Today is a big day for updates, so let’s get right to it.
SHOUT-OUTS, #BusinessDoingGood In addition to partnering with MNIT and the Minnesota Safety Council on a new MN Symptom Screener (see details below), Target is making a number of no-touch infrared forehead thermometers available to Minnesota businesses at cost. While temperature checks are not required as part of health screenings, it is a highly recommend practice and we are especially grateful to the team at Target for stepping up to help other businesses in Minnesota protect the health and safety of their workers. Businesses that are interested in purchasing an infrared thermometer can get started here.
Governor Walz will announce next steps in the Stay At Home Order during Thursday’s 2pm media briefing.
Need to Know on Round Two of PPP - From TWIN CITIES BUSINESS: Minnesota issued 46,383 PPP loans totaling a value of over $9 billion in the first round, but even with additional funds on the way, bankers said that this is a short-term solution. Unfortunately, even with the large amount of banks and dollars in Minnesota, not everyone's applications will be approved once they do go through, noted David Reiling, CEO of Sunrise Banks. "Not everyone who applies will get the funds. At the dollar amounts Congress is funding, it will take several more rounds of funding to get to most of America's small businesses. I think it's important to reiterate how novel this stimulus program is in terms of its size and loan forgiveness," he said via email.
What are criteria that will go into the Governor’s decision this week? According to Commissioner of Health Jan Malcolm: the goal is to re-open sectors of the economy in sectors where we think social distancing and other measures can make it safe for people. There are trade-offs and risks with every decision and we are weighing all of these. We know there is increased risk by re-opening things, but we are also increasingly concerned with health issues exacerbated by this crisis – people aren’t going in to see the doctor to get care they need for non-COVID illness because they are afraid. We need to address this.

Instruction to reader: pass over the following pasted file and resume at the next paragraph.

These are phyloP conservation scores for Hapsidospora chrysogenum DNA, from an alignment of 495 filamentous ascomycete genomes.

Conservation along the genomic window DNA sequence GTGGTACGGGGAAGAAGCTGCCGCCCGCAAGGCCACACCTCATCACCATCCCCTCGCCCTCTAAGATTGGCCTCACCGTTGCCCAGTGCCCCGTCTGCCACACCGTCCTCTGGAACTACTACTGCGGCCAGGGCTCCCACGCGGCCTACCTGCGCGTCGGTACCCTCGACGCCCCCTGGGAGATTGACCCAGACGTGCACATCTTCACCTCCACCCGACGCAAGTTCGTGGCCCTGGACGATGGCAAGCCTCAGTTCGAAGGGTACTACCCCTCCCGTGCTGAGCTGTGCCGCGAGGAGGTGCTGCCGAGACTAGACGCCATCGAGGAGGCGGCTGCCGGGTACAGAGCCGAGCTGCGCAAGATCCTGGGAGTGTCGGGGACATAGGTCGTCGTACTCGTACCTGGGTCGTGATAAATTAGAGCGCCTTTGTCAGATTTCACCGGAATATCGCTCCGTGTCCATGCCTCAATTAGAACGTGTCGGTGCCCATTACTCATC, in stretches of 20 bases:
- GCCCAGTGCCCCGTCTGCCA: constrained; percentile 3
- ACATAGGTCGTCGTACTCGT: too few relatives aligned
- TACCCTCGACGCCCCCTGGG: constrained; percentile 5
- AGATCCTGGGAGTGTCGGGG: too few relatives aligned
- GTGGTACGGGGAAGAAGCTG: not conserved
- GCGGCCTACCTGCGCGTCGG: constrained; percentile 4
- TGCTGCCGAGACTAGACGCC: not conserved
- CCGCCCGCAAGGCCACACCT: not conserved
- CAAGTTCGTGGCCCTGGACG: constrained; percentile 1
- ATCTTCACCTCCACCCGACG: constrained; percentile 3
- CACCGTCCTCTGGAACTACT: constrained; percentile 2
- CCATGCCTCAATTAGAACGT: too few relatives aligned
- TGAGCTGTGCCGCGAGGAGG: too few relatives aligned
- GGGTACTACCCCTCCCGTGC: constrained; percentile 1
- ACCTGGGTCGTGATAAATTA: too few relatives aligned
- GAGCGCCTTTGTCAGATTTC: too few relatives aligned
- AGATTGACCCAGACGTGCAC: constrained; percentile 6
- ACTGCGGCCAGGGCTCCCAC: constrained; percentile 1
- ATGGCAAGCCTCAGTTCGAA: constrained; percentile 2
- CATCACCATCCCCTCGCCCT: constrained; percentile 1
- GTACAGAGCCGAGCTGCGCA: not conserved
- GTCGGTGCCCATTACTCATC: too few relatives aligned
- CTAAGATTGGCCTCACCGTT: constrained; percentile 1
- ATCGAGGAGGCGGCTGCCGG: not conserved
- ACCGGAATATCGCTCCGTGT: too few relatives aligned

Tuesday’s media briefing focused on the state’s COVID-19 testing efforts. Questions from the press focused on issues regarding long term care facilities. Also, Kris Ehresmann, MDH Infectious Disease Director, offered a warning to Minnesotans: with the increase in number of tests completed daily, the state will see a large increase in positive cases.
Jan Malcolm, Commissioner of Health, on Tuesday
We have been reporting increasing numbers of positive cases every day, so heading up the curve. Our model is being peer-reviewed right now – this will be version 3. Peak still appears to be mid-June to early July. Today we are reporting the largest single day of cases yet. We have a larger proportion of deaths in long term care facilities than do other states. We think it is because we have been so focused with tight criteria for testing in places where we know people are particularly vulnerable.
Also dealing with supply chain management experts to help us find more PPE. Spending a lot of time trying to figure out how to support facilities with surge staffing, especially nurses.
The goal is to build the capacity to do 20,000 tests a day within the next couple of weeks. Also, as we have more hotspots, like we have seen in the food processing sector, we need to also have the ability to deploy tests to those locations.